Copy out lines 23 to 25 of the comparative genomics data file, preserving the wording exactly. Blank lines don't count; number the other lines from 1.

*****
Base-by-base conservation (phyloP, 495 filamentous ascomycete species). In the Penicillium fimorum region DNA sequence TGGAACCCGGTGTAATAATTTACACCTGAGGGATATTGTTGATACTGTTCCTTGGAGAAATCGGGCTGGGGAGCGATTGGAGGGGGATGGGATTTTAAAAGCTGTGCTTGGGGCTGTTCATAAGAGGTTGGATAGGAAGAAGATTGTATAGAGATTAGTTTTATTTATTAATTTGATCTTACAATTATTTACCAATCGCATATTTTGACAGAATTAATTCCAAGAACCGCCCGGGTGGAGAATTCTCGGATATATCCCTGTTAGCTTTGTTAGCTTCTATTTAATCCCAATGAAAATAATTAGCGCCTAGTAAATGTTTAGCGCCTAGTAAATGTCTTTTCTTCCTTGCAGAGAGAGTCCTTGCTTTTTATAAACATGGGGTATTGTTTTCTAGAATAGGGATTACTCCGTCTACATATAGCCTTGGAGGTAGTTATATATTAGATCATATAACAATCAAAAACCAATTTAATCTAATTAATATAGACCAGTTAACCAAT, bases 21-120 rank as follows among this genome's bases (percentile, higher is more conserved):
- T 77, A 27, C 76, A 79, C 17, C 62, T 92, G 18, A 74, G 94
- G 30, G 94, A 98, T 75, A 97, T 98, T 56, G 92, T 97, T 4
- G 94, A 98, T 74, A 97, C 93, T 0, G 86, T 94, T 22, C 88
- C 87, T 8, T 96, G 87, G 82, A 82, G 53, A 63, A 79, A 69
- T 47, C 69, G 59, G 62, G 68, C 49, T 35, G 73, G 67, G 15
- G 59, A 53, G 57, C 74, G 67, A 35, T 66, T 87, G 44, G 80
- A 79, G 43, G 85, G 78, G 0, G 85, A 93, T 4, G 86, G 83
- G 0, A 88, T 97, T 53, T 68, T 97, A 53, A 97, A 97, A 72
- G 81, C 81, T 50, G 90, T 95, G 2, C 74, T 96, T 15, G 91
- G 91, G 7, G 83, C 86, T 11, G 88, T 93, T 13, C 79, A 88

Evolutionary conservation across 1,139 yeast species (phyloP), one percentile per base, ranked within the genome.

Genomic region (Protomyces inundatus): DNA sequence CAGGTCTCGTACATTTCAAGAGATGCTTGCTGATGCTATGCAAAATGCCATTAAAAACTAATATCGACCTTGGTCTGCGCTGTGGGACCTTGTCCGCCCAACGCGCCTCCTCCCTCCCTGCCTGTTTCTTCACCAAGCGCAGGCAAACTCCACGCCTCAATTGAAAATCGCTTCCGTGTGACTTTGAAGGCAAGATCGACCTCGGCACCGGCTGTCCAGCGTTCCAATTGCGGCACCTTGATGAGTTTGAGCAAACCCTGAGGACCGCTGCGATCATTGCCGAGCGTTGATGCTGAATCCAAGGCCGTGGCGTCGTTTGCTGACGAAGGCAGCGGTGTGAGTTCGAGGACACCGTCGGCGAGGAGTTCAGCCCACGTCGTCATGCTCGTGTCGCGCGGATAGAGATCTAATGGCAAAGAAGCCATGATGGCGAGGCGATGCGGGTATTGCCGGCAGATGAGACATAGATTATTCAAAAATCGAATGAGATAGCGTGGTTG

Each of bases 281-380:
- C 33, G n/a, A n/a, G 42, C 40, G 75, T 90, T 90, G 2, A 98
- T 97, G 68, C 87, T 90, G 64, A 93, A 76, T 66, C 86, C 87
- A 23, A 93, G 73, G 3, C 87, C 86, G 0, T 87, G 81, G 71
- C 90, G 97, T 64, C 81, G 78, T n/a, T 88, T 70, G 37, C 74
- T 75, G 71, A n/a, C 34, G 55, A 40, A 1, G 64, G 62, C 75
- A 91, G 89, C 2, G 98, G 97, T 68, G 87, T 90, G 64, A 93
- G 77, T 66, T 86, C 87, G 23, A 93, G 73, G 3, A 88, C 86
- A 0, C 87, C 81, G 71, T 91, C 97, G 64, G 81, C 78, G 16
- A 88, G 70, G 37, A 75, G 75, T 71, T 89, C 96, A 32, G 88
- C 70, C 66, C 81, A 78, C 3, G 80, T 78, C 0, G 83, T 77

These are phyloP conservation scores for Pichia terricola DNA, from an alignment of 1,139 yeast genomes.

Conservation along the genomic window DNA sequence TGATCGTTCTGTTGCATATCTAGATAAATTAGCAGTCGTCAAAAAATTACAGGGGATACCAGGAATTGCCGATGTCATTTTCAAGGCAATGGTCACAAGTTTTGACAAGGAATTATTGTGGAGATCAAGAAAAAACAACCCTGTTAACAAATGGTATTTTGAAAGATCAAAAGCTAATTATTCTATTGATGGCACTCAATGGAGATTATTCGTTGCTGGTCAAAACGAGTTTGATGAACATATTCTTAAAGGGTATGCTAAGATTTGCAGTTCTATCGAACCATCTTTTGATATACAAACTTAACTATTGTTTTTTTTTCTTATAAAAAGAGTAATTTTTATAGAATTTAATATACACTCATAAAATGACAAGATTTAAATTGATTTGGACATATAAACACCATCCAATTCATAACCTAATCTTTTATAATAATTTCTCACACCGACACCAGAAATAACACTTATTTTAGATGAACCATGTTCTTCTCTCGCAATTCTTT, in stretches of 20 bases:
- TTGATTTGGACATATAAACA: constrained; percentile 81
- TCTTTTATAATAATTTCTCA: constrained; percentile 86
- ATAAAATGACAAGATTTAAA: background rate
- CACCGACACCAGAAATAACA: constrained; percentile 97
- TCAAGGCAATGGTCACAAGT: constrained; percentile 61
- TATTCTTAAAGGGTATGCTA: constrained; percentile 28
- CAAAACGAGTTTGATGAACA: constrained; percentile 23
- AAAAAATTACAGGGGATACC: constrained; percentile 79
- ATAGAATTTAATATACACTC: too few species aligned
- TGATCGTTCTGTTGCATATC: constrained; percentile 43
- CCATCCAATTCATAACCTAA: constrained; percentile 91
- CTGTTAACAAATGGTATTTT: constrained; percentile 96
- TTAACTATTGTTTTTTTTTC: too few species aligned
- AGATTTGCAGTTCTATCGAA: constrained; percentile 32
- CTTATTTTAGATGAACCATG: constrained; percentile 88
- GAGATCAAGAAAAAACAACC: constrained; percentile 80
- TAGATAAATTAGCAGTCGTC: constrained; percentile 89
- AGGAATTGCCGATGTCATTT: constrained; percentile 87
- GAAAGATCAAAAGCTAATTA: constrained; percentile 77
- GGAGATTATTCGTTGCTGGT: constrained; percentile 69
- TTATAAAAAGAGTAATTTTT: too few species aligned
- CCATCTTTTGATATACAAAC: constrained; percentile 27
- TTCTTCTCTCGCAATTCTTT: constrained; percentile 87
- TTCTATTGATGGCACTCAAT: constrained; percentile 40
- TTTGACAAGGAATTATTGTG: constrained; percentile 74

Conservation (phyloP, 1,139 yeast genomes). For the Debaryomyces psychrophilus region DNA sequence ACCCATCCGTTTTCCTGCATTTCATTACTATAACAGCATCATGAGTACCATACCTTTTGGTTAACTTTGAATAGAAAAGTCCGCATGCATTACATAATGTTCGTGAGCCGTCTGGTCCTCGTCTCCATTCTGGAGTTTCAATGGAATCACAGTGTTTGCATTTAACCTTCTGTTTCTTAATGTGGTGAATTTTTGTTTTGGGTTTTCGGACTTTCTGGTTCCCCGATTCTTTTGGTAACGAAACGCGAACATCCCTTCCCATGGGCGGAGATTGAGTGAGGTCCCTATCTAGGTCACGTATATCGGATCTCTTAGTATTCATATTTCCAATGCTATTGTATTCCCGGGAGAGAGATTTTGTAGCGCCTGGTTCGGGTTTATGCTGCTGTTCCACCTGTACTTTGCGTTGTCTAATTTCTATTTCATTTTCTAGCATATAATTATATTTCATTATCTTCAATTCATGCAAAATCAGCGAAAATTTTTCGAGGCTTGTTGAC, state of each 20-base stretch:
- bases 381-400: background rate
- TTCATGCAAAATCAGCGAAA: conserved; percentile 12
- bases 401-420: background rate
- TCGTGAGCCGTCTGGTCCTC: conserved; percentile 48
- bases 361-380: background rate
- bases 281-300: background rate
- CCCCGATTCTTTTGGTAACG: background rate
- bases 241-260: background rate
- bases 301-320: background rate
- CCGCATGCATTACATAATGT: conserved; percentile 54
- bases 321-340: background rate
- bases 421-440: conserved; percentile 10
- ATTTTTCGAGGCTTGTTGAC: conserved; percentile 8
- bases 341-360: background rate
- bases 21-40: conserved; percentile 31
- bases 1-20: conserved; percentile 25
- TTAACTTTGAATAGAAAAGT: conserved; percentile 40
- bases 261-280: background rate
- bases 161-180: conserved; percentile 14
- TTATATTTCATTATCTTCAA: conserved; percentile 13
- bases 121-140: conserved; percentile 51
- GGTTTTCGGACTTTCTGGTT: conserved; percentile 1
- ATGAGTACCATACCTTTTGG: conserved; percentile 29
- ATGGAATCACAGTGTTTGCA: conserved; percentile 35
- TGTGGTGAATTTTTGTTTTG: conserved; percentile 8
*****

- A 88, G 70, G 37, A 75, G 75, T 71, T 89, C 96, A 32, G 88
- C 70, C 66, C 81, A 78, C 3, G 80, T 78, C 0, G 83, T 77

These are phyloP conservation scores for Pichia terricola DNA, from an alignment of 1,139 yeast genomes.